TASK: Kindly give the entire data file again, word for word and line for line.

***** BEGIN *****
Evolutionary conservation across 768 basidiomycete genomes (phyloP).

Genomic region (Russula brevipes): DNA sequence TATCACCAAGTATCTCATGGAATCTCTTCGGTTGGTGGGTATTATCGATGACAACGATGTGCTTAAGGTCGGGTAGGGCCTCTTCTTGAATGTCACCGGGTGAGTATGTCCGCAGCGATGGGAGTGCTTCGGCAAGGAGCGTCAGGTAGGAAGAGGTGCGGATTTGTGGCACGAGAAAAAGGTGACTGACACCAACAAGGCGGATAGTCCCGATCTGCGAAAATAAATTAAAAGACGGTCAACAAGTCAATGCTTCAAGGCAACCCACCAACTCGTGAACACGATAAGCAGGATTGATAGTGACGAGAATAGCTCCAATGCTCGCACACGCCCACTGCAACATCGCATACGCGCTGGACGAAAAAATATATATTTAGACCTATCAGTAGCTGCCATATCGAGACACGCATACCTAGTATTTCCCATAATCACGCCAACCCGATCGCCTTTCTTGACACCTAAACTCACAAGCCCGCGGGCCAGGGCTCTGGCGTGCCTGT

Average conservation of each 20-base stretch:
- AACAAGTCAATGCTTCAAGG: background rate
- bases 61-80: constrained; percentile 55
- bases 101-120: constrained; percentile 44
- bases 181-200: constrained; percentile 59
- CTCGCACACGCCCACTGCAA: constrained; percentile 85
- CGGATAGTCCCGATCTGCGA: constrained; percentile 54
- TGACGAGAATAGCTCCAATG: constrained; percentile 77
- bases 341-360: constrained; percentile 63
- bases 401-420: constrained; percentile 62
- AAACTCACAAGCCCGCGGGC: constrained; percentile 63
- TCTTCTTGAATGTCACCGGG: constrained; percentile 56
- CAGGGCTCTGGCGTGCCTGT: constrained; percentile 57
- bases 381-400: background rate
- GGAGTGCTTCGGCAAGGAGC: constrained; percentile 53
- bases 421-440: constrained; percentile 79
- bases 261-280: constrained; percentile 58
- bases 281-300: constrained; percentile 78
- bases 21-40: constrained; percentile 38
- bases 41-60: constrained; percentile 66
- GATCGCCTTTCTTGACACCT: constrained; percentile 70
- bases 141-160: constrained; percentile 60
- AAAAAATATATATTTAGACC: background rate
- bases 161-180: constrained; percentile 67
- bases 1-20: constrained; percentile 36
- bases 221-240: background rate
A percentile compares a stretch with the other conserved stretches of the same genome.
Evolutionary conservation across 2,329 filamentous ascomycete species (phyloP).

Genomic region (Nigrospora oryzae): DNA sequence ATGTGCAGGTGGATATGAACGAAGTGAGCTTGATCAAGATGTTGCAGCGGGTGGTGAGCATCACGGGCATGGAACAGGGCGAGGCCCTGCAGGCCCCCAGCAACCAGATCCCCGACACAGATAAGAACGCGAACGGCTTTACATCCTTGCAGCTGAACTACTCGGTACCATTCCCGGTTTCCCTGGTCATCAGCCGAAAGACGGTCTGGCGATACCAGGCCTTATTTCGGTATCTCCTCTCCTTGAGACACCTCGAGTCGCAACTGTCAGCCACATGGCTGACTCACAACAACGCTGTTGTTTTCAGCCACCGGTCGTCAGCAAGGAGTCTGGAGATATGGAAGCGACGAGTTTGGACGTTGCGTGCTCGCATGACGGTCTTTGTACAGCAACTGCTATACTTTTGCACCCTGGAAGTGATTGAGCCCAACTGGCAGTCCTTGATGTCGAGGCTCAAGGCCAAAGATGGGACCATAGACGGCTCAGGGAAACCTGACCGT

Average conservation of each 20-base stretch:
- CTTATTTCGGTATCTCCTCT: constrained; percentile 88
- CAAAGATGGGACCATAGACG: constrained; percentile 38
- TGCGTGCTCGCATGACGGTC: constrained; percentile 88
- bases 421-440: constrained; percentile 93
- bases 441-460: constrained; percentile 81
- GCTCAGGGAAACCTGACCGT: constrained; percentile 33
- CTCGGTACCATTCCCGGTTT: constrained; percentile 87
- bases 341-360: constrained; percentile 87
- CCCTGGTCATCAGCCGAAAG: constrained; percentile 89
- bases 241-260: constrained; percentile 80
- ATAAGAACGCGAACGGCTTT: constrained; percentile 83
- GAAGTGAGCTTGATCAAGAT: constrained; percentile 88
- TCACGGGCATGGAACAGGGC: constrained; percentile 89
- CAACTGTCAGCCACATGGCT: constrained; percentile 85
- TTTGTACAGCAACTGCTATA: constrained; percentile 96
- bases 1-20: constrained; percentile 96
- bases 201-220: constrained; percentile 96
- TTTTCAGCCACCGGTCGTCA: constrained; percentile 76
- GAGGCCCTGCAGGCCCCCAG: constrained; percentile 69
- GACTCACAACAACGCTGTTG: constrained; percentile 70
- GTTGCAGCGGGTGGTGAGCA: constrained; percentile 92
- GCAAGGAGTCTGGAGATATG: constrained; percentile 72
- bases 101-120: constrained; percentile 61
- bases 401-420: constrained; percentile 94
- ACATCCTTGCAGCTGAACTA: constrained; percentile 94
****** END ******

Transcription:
Evolutionary conservation across 768 basidiomycete genomes (phyloP).

Genomic region (Russula brevipes): DNA sequence TATCACCAAGTATCTCATGGAATCTCTTCGGTTGGTGGGTATTATCGATGACAACGATGTGCTTAAGGTCGGGTAGGGCCTCTTCTTGAATGTCACCGGGTGAGTATGTCCGCAGCGATGGGAGTGCTTCGGCAAGGAGCGTCAGGTAGGAAGAGGTGCGGATTTGTGGCACGAGAAAAAGGTGACTGACACCAACAAGGCGGATAGTCCCGATCTGCGAAAATAAATTAAAAGACGGTCAACAAGTCAATGCTTCAAGGCAACCCACCAACTCGTGAACACGATAAGCAGGATTGATAGTGACGAGAATAGCTCCAATGCTCGCACACGCCCACTGCAACATCGCATACGCGCTGGACGAAAAAATATATATTTAGACCTATCAGTAGCTGCCATATCGAGACACGCATACCTAGTATTTCCCATAATCACGCCAACCCGATCGCCTTTCTTGACACCTAAACTCACAAGCCCGCGGGCCAGGGCTCTGGCGTGCCTGT

Average conservation of each 20-base stretch:
- AACAAGTCAATGCTTCAAGG: background rate
- bases 61-80: constrained; percentile 55
- bases 101-120: constrained; percentile 44
- bases 181-200: constrained; percentile 59
- CTCGCACACGCCCACTGCAA: constrained; percentile 85
- CGGATAGTCCCGATCTGCGA: constrained; percentile 54
- TGACGAGAATAGCTCCAATG: constrained; percentile 77
- bases 341-360: constrained; percentile 63
- bases 401-420: constrained; percentile 62
- AAACTCACAAGCCCGCGGGC: constrained; percentile 63
- TCTTCTTGAATGTCACCGGG: constrained; percentile 56
- CAGGGCTCTGGCGTGCCTGT: constrained; percentile 57
- bases 381-400: background rate
- GGAGTGCTTCGGCAAGGAGC: constrained; percentile 53
- bases 421-440: constrained; percentile 79
- bases 261-280: constrained; percentile 58
- bases 281-300: constrained; percentile 78
- bases 21-40: constrained; percentile 38
- bases 41-60: constrained; percentile 66
- GATCGCCTTTCTTGACACCT: constrained; percentile 70
- bases 141-160: constrained; percentile 60
- AAAAAATATATATTTAGACC: background rate
- bases 161-180: constrained; percentile 67
- bases 1-20: constrained; percentile 36
- bases 221-240: background rate
A percentile compares a stretch with the other conserved stretches of the same genome.
Evolutionary conservation across 2,329 filamentous ascomycete species (phyloP).

Genomic region (Nigrospora oryzae): DNA sequence ATGTGCAGGTGGATATGAACGAAGTGAGCTTGATCAAGATGTTGCAGCGGGTGGTGAGCATCACGGGCATGGAACAGGGCGAGGCCCTGCAGGCCCCCAGCAACCAGATCCCCGACACAGATAAGAACGCGAACGGCTTTACATCCTTGCAGCTGAACTACTCGGTACCATTCCCGGTTTCCCTGGTCATCAGCCGAAAGACGGTCTGGCGATACCAGGCCTTATTTCGGTATCTCCTCTCCTTGAGACACCTCGAGTCGCAACTGTCAGCCACATGGCTGACTCACAACAACGCTGTTGTTTTCAGCCACCGGTCGTCAGCAAGGAGTCTGGAGATATGGAAGCGACGAGTTTGGACGTTGCGTGCTCGCATGACGGTCTTTGTACAGCAACTGCTATACTTTTGCACCCTGGAAGTGATTGAGCCCAACTGGCAGTCCTTGATGTCGAGGCTCAAGGCCAAAGATGGGACCATAGACGGCTCAGGGAAACCTGACCGT

Average conservation of each 20-base stretch:
- CTTATTTCGGTATCTCCTCT: constrained; percentile 88
- CAAAGATGGGACCATAGACG: constrained; percentile 38
- TGCGTGCTCGCATGACGGTC: constrained; percentile 88
- bases 421-440: constrained; percentile 93
- bases 441-460: constrained; percentile 81
- GCTCAGGGAAACCTGACCGT: constrained; percentile 33
- CTCGGTACCATTCCCGGTTT: constrained; percentile 87
- bases 341-360: constrained; percentile 87
- CCCTGGTCATCAGCCGAAAG: constrained; percentile 89
- bases 241-260: constrained; percentile 80
- ATAAGAACGCGAACGGCTTT: constrained; percentile 83
- GAAGTGAGCTTGATCAAGAT: constrained; percentile 88
- TCACGGGCATGGAACAGGGC: constrained; percentile 89
- CAACTGTCAGCCACATGGCT: constrained; percentile 85
- TTTGTACAGCAACTGCTATA: constrained; percentile 96
- bases 1-20: constrained; percentile 96
- bases 201-220: constrained; percentile 96
- TTTTCAGCCACCGGTCGTCA: constrained; percentile 76
- GAGGCCCTGCAGGCCCCCAG: constrained; percentile 69
- GACTCACAACAACGCTGTTG: constrained; percentile 70
- GTTGCAGCGGGTGGTGAGCA: constrained; percentile 92
- GCAAGGAGTCTGGAGATATG: constrained; percentile 72
- bases 101-120: constrained; percentile 61
- bases 401-420: constrained; percentile 94
- ACATCCTTGCAGCTGAACTA: constrained; percentile 94